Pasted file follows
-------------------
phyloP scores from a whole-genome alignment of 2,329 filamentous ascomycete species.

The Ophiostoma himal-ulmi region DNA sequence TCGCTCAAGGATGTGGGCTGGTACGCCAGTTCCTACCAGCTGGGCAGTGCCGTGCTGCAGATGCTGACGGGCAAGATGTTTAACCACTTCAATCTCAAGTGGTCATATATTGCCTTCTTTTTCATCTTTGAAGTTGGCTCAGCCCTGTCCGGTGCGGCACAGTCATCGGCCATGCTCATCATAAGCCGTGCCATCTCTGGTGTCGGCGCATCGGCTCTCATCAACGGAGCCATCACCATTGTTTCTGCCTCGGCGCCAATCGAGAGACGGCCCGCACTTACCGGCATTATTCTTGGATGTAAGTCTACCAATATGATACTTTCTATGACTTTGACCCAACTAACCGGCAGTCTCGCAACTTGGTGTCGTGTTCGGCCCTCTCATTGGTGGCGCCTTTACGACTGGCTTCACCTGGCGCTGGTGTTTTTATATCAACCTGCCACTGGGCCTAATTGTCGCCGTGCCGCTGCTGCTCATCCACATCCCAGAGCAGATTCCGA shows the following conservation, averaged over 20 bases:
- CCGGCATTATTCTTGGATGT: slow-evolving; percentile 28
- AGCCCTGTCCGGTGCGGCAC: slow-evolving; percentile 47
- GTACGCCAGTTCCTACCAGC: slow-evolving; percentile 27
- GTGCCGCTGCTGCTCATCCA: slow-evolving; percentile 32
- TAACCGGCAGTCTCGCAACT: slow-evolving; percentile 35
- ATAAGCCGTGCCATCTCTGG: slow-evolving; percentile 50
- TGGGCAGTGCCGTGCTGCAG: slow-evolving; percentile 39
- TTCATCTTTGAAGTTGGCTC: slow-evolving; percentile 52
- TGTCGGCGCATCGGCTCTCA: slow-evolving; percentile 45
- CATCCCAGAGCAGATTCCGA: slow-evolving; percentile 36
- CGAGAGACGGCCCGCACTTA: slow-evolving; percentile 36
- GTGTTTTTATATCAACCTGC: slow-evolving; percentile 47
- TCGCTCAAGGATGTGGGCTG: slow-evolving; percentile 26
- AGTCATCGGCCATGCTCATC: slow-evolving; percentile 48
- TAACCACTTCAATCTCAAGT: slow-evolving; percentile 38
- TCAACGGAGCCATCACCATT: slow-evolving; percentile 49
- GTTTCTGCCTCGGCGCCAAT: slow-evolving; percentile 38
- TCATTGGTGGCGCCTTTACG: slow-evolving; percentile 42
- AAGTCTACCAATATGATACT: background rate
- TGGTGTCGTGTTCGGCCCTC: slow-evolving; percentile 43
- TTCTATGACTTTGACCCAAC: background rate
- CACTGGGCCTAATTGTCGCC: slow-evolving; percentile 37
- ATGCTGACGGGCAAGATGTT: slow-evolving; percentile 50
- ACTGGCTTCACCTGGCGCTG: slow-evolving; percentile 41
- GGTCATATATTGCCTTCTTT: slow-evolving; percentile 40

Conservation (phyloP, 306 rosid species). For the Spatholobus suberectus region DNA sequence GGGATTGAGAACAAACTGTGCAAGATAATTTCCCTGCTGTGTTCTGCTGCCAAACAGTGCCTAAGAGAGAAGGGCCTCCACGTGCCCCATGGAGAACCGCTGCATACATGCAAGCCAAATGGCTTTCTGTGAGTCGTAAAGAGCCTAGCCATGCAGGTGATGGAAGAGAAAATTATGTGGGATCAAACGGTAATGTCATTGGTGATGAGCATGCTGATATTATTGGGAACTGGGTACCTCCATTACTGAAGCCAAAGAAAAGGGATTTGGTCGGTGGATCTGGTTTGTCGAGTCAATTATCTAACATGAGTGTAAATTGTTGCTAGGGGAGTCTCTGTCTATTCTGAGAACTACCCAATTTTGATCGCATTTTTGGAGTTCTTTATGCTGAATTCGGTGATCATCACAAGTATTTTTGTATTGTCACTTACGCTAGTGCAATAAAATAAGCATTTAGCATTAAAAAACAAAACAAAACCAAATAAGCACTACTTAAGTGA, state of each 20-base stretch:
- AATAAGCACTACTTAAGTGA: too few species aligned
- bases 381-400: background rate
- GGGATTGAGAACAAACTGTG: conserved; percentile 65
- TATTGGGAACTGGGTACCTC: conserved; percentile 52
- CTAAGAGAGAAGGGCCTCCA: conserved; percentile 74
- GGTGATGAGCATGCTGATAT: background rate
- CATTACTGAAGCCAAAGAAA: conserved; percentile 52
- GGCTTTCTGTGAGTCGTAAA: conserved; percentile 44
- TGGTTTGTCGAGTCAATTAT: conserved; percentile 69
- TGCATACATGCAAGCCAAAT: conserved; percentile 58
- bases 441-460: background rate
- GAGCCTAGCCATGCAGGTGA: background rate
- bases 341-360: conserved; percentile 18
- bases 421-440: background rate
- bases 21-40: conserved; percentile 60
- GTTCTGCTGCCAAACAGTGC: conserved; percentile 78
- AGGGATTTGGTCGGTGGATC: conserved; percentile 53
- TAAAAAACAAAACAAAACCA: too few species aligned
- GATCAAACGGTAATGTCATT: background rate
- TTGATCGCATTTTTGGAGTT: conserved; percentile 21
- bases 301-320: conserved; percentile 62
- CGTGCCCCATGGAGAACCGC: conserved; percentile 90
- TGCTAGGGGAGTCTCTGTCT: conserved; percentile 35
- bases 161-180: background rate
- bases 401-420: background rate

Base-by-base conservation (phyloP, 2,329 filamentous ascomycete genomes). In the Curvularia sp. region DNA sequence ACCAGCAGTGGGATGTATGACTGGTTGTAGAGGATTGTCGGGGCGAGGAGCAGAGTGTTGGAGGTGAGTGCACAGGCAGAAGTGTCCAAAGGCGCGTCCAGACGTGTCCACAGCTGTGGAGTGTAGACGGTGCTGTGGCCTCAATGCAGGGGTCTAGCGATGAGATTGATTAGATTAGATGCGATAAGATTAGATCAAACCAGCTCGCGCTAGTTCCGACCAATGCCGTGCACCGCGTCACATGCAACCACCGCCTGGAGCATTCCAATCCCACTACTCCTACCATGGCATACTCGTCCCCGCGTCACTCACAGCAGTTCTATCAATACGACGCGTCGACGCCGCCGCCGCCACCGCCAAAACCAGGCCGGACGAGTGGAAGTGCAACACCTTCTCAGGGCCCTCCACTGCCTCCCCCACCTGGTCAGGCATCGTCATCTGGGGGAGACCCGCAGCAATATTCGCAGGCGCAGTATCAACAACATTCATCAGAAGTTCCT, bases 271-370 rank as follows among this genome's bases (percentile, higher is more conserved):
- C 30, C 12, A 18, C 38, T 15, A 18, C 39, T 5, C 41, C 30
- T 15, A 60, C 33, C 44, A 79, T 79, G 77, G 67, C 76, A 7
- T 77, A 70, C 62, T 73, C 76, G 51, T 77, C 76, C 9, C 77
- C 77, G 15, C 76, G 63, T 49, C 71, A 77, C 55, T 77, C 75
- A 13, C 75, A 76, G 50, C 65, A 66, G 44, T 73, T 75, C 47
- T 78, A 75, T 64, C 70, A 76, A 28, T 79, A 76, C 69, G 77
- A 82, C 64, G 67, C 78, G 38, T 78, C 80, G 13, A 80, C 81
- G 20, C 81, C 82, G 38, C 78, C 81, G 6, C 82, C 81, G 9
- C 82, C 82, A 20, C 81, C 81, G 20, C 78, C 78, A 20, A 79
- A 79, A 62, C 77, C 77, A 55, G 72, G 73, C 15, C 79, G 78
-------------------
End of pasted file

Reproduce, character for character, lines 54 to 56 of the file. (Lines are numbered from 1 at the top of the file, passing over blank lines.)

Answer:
Base-by-base conservation (phyloP, 2,329 filamentous ascomycete genomes). In the Curvularia sp. region DNA sequence ACCAGCAGTGGGATGTATGACTGGTTGTAGAGGATTGTCGGGGCGAGGAGCAGAGTGTTGGAGGTGAGTGCACAGGCAGAAGTGTCCAAAGGCGCGTCCAGACGTGTCCACAGCTGTGGAGTGTAGACGGTGCTGTGGCCTCAATGCAGGGGTCTAGCGATGAGATTGATTAGATTAGATGCGATAAGATTAGATCAAACCAGCTCGCGCTAGTTCCGACCAATGCCGTGCACCGCGTCACATGCAACCACCGCCTGGAGCATTCCAATCCCACTACTCCTACCATGGCATACTCGTCCCCGCGTCACTCACAGCAGTTCTATCAATACGACGCGTCGACGCCGCCGCCGCCACCGCCAAAACCAGGCCGGACGAGTGGAAGTGCAACACCTTCTCAGGGCCCTCCACTGCCTCCCCCACCTGGTCAGGCATCGTCATCTGGGGGAGACCCGCAGCAATATTCGCAGGCGCAGTATCAACAACATTCATCAGAAGTTCCT, bases 271-370 rank as follows among this genome's bases (percentile, higher is more conserved):
- C 30, C 12, A 18, C 38, T 15, A 18, C 39, T 5, C 41, C 30
- T 15, A 60, C 33, C 44, A 79, T 79, G 77, G 67, C 76, A 7